Updated on 29 May 2012
The laboratory of Dr Paul Verslues is working on plant responses to limited water supply during drought. Many plants accumulate large quantities of proline during drought; however, the adaptive value of proline has remained unclear. The Verslues laboratory, along with collaborators at the University of Texas, found that different types of Arabidopsis plant varied ten-fold in drought-responsive proline accumulation. Some of this variation was accounted for by high levels of a non-functional RNA produced by the gene encoding the proline synthesis enzyme 1-pyrroline-5-carboxylate synthetase1 (P5CS1).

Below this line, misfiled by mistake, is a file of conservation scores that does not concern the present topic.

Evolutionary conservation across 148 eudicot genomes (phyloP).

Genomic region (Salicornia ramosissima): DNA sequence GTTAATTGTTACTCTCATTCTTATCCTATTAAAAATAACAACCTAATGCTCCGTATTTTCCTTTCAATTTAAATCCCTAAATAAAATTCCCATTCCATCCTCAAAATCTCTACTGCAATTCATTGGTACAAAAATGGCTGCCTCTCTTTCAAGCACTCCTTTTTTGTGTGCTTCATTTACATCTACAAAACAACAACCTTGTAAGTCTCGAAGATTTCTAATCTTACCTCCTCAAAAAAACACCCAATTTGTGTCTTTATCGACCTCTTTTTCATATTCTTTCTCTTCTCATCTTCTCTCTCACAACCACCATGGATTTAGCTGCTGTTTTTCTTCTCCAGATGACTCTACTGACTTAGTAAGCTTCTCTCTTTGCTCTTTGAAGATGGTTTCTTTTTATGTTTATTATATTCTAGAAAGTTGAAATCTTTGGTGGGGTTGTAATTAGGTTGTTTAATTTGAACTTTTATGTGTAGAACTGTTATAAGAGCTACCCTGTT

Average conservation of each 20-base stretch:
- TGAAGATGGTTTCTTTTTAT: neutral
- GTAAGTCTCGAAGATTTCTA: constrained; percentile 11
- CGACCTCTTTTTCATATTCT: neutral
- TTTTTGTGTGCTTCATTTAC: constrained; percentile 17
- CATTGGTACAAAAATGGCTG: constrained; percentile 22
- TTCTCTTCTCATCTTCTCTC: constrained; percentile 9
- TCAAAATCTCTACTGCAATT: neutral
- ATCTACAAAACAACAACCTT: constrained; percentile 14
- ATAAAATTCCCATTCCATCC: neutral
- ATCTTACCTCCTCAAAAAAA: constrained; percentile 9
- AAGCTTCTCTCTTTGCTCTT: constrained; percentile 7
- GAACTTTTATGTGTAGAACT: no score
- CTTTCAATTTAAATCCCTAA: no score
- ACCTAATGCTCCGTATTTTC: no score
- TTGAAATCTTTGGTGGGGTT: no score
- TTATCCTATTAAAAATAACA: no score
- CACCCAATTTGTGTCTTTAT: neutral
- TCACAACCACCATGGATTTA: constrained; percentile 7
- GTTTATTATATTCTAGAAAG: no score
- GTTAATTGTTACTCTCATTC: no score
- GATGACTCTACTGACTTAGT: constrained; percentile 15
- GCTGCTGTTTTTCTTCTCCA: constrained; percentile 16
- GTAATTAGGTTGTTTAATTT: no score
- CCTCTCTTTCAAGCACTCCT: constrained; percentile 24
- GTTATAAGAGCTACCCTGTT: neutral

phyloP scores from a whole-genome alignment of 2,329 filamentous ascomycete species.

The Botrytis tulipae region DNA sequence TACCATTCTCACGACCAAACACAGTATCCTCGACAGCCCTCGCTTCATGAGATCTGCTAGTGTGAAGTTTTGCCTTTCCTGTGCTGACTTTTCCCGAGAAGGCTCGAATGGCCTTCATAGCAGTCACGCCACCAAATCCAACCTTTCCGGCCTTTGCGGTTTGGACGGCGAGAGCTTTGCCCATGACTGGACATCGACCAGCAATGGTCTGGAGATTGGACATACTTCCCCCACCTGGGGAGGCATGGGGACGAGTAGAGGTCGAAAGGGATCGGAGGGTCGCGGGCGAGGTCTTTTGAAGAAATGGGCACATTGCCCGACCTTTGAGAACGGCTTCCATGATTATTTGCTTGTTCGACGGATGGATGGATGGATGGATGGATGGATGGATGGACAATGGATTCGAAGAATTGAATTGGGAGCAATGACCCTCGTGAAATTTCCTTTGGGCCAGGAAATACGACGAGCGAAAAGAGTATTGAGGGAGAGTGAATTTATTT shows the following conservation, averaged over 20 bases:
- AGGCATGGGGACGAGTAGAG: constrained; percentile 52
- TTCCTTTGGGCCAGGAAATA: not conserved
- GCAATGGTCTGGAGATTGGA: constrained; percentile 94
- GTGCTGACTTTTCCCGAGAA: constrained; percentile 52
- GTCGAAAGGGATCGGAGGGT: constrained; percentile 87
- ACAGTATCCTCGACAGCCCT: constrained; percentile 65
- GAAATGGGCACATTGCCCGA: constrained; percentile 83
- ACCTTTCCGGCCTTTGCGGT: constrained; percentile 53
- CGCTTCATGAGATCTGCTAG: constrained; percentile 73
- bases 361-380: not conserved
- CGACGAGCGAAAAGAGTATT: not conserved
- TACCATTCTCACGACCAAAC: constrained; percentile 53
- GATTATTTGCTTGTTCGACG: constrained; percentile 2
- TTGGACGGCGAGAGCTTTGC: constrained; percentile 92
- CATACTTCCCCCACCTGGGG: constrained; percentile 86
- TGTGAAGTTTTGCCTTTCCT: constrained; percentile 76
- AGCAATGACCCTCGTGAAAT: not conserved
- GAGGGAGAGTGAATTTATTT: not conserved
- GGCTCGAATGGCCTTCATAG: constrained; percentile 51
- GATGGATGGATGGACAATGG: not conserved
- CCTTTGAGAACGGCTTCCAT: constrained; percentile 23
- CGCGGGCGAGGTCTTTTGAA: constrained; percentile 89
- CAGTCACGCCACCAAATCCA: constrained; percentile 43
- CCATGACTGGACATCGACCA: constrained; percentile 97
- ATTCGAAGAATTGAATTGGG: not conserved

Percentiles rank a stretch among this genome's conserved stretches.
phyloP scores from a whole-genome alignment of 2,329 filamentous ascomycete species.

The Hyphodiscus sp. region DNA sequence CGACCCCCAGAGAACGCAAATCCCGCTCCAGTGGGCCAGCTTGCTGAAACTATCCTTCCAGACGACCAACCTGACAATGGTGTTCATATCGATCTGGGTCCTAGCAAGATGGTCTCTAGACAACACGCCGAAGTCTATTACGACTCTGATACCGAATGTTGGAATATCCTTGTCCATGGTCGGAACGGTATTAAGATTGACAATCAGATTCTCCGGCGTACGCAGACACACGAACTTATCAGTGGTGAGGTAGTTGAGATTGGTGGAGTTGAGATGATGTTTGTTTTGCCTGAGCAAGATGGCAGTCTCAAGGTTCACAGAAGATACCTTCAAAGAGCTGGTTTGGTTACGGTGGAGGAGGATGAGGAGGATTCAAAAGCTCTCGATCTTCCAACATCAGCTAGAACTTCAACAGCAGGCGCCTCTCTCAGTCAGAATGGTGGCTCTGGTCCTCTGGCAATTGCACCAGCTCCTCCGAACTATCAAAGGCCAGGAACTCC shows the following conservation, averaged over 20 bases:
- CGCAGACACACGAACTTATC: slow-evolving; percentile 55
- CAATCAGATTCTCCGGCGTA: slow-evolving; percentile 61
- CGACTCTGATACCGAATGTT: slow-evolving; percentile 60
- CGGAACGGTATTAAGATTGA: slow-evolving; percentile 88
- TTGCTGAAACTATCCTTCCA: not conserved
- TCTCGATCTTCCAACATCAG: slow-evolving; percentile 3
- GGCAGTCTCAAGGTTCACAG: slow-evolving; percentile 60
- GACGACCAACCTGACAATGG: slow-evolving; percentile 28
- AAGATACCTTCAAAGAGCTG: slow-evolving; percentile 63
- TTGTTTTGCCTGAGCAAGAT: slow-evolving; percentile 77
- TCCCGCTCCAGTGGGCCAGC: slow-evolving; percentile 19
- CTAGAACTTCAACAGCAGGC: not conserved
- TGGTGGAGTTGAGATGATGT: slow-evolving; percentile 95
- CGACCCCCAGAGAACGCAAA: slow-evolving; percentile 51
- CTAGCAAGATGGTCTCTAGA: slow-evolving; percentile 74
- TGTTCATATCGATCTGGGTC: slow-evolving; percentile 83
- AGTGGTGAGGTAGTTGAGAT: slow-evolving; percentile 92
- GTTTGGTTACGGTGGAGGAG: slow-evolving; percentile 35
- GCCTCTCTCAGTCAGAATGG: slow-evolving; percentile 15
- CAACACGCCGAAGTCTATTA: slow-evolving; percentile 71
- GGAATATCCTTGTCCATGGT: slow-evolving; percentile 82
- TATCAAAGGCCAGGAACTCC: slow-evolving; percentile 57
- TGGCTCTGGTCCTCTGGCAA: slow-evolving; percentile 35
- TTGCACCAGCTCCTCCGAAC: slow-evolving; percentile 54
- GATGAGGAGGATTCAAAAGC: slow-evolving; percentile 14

Arabidopsis types having high levels of the non-functional P5CS1 RNA shared the same set of genetic changes that promoted alternative RNA splicing of P5CS1. These data demonstrated a novel source of RNA splicing variation in plants and correlation of P5CS1 variation with climate data indicated a role of P5CS1 and proline synthesis in adaptation to environments differing in water availability and temperature.
The results have implications in drought-adaptation and in how proline metabolism may be best targeted in biotechnology efforts to improve drought tolerance of crop plants.